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As F.X. mentioned, you can use an OnLayoutChangeListener to the view that you want to track itself

view.addOnLayoutChangeListener(new View.OnLayoutChangeListener() {
    @Override
    public void onLayoutChange(View v, int left, int top, int right, int bottom, int oldLeft, int oldTop, int oldRight, int oldBottom) {
        // Make changes
    }
});

You can remove the listener in the callback if you only want the initial layout.

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Simple Response: This worked for me with no Problem. It seems the key is to ensure that the View has focus before you getHeight etc. Do this by using the hasFocus() method, then using getHeight() method in that order. Just 3 lines of code required.

ImageButton myImageButton1 =(ImageButton)findViewById(R.id.imageButton1); myImageButton1.hasFocus();

int myButtonHeight = myImageButton1.getHeight();

Log.d("Button Height: ", ""+myButtonHeight );//Not required

Hope it helps.

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Use getMeasuredWidth() and getMeasuredHeight() for your view.

Developer guide: View

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7  
I tried these methods, but still only received 0. –  greenset Nov 10 '10 at 16:08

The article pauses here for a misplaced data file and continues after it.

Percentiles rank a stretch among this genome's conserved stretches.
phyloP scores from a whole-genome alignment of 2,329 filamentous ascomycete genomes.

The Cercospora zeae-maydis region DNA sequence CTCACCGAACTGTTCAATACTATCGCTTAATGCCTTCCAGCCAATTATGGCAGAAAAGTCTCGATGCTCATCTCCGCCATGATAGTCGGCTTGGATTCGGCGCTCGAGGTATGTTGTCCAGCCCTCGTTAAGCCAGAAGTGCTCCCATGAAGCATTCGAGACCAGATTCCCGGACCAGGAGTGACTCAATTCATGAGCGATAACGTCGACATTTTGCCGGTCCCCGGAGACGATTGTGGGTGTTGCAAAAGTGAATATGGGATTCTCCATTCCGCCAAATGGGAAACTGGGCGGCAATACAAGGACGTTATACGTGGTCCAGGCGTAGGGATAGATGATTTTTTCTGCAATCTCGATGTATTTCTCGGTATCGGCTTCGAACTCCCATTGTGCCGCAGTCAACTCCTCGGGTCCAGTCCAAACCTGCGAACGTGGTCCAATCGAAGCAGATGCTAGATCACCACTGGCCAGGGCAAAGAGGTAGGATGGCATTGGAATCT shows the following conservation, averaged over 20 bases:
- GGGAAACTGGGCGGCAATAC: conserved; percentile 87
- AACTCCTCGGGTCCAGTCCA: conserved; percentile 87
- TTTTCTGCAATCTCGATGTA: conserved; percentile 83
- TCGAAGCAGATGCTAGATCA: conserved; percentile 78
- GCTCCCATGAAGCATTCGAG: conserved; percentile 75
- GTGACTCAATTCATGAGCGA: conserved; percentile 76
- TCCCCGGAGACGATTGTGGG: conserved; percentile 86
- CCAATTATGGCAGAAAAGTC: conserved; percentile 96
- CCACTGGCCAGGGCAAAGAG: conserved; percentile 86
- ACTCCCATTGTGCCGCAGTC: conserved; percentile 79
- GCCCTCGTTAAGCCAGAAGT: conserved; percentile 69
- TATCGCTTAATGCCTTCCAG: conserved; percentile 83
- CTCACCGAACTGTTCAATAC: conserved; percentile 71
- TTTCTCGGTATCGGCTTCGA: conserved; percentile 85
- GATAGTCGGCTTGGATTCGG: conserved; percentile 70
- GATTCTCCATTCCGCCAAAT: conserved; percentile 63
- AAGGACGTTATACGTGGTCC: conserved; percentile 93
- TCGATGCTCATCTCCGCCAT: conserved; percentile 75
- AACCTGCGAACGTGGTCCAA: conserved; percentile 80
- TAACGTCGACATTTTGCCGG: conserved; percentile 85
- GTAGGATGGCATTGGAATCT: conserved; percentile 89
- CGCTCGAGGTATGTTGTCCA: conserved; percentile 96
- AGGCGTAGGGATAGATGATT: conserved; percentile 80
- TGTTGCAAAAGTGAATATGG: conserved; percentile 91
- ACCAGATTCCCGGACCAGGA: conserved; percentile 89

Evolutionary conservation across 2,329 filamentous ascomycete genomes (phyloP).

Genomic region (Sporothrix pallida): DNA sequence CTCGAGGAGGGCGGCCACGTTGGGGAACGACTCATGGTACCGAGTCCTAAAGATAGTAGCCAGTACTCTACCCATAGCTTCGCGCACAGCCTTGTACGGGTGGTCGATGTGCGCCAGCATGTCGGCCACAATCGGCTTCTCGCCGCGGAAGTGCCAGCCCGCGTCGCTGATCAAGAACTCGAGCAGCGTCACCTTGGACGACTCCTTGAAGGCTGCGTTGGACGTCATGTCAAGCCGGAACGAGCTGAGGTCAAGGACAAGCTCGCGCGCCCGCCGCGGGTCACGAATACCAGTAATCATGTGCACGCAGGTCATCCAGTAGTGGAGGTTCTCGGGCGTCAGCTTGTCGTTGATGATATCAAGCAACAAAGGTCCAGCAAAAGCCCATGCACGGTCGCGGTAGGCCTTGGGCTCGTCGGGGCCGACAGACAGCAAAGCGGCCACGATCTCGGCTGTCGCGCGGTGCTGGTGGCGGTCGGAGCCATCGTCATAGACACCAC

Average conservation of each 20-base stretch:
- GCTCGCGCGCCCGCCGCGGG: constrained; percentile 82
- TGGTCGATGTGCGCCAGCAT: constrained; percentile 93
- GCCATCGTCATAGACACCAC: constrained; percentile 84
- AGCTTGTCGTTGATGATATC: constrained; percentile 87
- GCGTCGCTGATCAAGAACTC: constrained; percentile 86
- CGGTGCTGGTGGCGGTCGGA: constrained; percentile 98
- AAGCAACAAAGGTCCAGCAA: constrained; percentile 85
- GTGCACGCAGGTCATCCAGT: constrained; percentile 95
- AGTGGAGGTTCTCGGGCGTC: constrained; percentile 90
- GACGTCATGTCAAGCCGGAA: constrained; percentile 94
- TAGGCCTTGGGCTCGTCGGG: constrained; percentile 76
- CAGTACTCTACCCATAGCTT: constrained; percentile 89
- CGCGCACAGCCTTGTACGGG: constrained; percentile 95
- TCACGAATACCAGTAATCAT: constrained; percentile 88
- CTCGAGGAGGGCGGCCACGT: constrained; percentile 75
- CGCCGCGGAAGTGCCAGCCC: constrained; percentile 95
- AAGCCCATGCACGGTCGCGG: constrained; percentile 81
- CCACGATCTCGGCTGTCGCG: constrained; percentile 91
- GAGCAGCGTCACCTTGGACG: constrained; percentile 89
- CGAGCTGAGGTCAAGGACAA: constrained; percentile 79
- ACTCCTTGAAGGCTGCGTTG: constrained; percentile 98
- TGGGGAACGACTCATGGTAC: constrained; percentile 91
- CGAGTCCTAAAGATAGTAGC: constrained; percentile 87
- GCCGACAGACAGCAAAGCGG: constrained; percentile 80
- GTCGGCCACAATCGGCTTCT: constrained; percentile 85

3  
As stated before these methods only return a valid result efter the size has been meassured. Within an Activity this holds true when the method onWindowFocusChanged os called. –  slott Apr 2 '13 at 5:44

I have come up with a simple solution:

private class MeasureBackground extends AsyncTask<Void, Void, String[]> {
    @Override
    protected String[] doInBackground(Void... params) {
        try {
            Thread.sleep(5);
        } 
        catch (InterruptedException e) {
            Log.e("MeasureBackground", e.toString());
        }

        measure_previous();
        return null;
    }

    @Override
    protected void onPostExecute(String[] result) {
        super.onPostExecute(result);
    }
}

Just let the thread sleep 0.005 second, then you'll get the right answer. It's easy!

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5  
It's usually a bad idea to hope that everything will be set correctly after some arbitrarily chosen number of milliseconds. Device might be slow, other processes/threads might be running, might not work in debugger, might not work in next version of OS, ... –  Kristopher Johnson Aug 25 '13 at 1:08